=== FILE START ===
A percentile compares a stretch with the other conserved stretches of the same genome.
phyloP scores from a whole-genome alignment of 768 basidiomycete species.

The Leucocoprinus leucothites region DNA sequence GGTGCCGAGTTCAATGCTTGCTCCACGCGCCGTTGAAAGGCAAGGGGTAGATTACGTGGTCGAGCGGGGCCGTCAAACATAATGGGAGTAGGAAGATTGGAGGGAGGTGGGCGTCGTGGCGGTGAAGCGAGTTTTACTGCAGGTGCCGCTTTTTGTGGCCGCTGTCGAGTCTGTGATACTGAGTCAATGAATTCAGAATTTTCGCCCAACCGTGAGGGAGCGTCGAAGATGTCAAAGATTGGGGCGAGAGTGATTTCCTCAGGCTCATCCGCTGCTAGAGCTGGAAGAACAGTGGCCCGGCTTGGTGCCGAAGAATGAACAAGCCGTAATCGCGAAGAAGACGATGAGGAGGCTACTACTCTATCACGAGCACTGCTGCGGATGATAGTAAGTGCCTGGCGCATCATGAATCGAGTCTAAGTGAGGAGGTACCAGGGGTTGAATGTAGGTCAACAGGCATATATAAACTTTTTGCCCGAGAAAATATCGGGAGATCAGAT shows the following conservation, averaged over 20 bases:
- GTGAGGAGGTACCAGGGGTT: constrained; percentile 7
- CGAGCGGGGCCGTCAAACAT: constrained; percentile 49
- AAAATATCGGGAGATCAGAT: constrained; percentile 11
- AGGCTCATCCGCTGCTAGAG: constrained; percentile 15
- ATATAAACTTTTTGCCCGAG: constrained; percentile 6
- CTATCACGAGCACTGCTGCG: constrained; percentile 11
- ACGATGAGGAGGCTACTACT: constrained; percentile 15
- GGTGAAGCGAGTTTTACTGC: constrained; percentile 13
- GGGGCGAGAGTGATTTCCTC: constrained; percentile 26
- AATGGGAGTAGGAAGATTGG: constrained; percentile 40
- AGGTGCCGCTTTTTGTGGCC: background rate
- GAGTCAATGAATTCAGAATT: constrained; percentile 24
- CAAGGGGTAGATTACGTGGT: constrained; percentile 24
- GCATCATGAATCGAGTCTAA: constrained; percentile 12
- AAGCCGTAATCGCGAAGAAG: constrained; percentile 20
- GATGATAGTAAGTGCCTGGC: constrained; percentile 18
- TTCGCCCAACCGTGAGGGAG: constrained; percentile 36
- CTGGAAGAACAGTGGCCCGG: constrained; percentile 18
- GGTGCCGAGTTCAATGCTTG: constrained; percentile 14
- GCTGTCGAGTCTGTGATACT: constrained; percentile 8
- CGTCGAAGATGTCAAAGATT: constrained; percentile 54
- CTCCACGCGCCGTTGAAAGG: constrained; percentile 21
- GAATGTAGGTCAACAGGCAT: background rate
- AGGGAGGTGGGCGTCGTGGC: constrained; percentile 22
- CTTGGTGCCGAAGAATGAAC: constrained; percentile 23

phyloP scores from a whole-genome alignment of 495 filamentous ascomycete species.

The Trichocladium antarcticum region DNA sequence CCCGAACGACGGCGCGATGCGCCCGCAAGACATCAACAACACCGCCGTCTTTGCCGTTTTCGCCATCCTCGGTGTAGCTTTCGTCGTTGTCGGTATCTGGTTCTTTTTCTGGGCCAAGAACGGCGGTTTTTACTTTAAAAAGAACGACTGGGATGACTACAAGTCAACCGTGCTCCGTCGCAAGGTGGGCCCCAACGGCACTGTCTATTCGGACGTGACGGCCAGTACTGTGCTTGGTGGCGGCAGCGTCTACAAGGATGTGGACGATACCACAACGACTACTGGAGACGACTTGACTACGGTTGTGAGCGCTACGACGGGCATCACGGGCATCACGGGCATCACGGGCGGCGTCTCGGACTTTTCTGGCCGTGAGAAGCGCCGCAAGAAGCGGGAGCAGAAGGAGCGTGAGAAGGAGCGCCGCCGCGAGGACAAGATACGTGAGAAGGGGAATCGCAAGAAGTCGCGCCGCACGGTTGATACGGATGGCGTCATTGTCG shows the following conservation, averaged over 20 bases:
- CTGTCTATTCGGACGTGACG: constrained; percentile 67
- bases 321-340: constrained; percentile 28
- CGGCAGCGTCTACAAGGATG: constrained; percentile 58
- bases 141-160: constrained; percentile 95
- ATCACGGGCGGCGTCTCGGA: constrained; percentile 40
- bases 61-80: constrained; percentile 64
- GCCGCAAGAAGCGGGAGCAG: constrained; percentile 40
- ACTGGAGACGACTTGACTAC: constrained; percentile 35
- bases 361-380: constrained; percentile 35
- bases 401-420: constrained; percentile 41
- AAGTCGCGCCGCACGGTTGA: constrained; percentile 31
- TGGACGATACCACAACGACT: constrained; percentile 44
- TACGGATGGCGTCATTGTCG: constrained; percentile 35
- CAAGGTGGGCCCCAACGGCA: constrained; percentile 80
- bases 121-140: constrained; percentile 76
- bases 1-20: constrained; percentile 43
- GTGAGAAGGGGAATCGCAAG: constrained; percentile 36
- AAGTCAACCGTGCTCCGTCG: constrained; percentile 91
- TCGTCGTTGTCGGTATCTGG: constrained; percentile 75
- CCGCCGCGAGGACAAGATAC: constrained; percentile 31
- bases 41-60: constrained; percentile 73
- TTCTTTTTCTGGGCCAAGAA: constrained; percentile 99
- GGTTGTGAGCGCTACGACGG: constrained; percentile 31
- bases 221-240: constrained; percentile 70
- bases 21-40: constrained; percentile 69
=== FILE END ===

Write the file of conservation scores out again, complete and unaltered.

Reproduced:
A percentile compares a stretch with the other conserved stretches of the same genome.
phyloP scores from a whole-genome alignment of 768 basidiomycete species.

The Leucocoprinus leucothites region DNA sequence GGTGCCGAGTTCAATGCTTGCTCCACGCGCCGTTGAAAGGCAAGGGGTAGATTACGTGGTCGAGCGGGGCCGTCAAACATAATGGGAGTAGGAAGATTGGAGGGAGGTGGGCGTCGTGGCGGTGAAGCGAGTTTTACTGCAGGTGCCGCTTTTTGTGGCCGCTGTCGAGTCTGTGATACTGAGTCAATGAATTCAGAATTTTCGCCCAACCGTGAGGGAGCGTCGAAGATGTCAAAGATTGGGGCGAGAGTGATTTCCTCAGGCTCATCCGCTGCTAGAGCTGGAAGAACAGTGGCCCGGCTTGGTGCCGAAGAATGAACAAGCCGTAATCGCGAAGAAGACGATGAGGAGGCTACTACTCTATCACGAGCACTGCTGCGGATGATAGTAAGTGCCTGGCGCATCATGAATCGAGTCTAAGTGAGGAGGTACCAGGGGTTGAATGTAGGTCAACAGGCATATATAAACTTTTTGCCCGAGAAAATATCGGGAGATCAGAT shows the following conservation, averaged over 20 bases:
- GTGAGGAGGTACCAGGGGTT: constrained; percentile 7
- CGAGCGGGGCCGTCAAACAT: constrained; percentile 49
- AAAATATCGGGAGATCAGAT: constrained; percentile 11
- AGGCTCATCCGCTGCTAGAG: constrained; percentile 15
- ATATAAACTTTTTGCCCGAG: constrained; percentile 6
- CTATCACGAGCACTGCTGCG: constrained; percentile 11
- ACGATGAGGAGGCTACTACT: constrained; percentile 15
- GGTGAAGCGAGTTTTACTGC: constrained; percentile 13
- GGGGCGAGAGTGATTTCCTC: constrained; percentile 26
- AATGGGAGTAGGAAGATTGG: constrained; percentile 40
- AGGTGCCGCTTTTTGTGGCC: background rate
- GAGTCAATGAATTCAGAATT: constrained; percentile 24
- CAAGGGGTAGATTACGTGGT: constrained; percentile 24
- GCATCATGAATCGAGTCTAA: constrained; percentile 12
- AAGCCGTAATCGCGAAGAAG: constrained; percentile 20
- GATGATAGTAAGTGCCTGGC: constrained; percentile 18
- TTCGCCCAACCGTGAGGGAG: constrained; percentile 36
- CTGGAAGAACAGTGGCCCGG: constrained; percentile 18
- GGTGCCGAGTTCAATGCTTG: constrained; percentile 14
- GCTGTCGAGTCTGTGATACT: constrained; percentile 8
- CGTCGAAGATGTCAAAGATT: constrained; percentile 54
- CTCCACGCGCCGTTGAAAGG: constrained; percentile 21
- GAATGTAGGTCAACAGGCAT: background rate
- AGGGAGGTGGGCGTCGTGGC: constrained; percentile 22
- CTTGGTGCCGAAGAATGAAC: constrained; percentile 23

phyloP scores from a whole-genome alignment of 495 filamentous ascomycete species.

The Trichocladium antarcticum region DNA sequence CCCGAACGACGGCGCGATGCGCCCGCAAGACATCAACAACACCGCCGTCTTTGCCGTTTTCGCCATCCTCGGTGTAGCTTTCGTCGTTGTCGGTATCTGGTTCTTTTTCTGGGCCAAGAACGGCGGTTTTTACTTTAAAAAGAACGACTGGGATGACTACAAGTCAACCGTGCTCCGTCGCAAGGTGGGCCCCAACGGCACTGTCTATTCGGACGTGACGGCCAGTACTGTGCTTGGTGGCGGCAGCGTCTACAAGGATGTGGACGATACCACAACGACTACTGGAGACGACTTGACTACGGTTGTGAGCGCTACGACGGGCATCACGGGCATCACGGGCATCACGGGCGGCGTCTCGGACTTTTCTGGCCGTGAGAAGCGCCGCAAGAAGCGGGAGCAGAAGGAGCGTGAGAAGGAGCGCCGCCGCGAGGACAAGATACGTGAGAAGGGGAATCGCAAGAAGTCGCGCCGCACGGTTGATACGGATGGCGTCATTGTCG shows the following conservation, averaged over 20 bases:
- CTGTCTATTCGGACGTGACG: constrained; percentile 67
- bases 321-340: constrained; percentile 28
- CGGCAGCGTCTACAAGGATG: constrained; percentile 58
- bases 141-160: constrained; percentile 95
- ATCACGGGCGGCGTCTCGGA: constrained; percentile 40
- bases 61-80: constrained; percentile 64
- GCCGCAAGAAGCGGGAGCAG: constrained; percentile 40
- ACTGGAGACGACTTGACTAC: constrained; percentile 35
- bases 361-380: constrained; percentile 35
- bases 401-420: constrained; percentile 41
- AAGTCGCGCCGCACGGTTGA: constrained; percentile 31
- TGGACGATACCACAACGACT: constrained; percentile 44
- TACGGATGGCGTCATTGTCG: constrained; percentile 35
- CAAGGTGGGCCCCAACGGCA: constrained; percentile 80
- bases 121-140: constrained; percentile 76
- bases 1-20: constrained; percentile 43
- GTGAGAAGGGGAATCGCAAG: constrained; percentile 36
- AAGTCAACCGTGCTCCGTCG: constrained; percentile 91
- TCGTCGTTGTCGGTATCTGG: constrained; percentile 75
- CCGCCGCGAGGACAAGATAC: constrained; percentile 31
- bases 41-60: constrained; percentile 73
- TTCTTTTTCTGGGCCAAGAA: constrained; percentile 99
- GGTTGTGAGCGCTACGACGG: constrained; percentile 31
- bases 221-240: constrained; percentile 70
- bases 21-40: constrained; percentile 69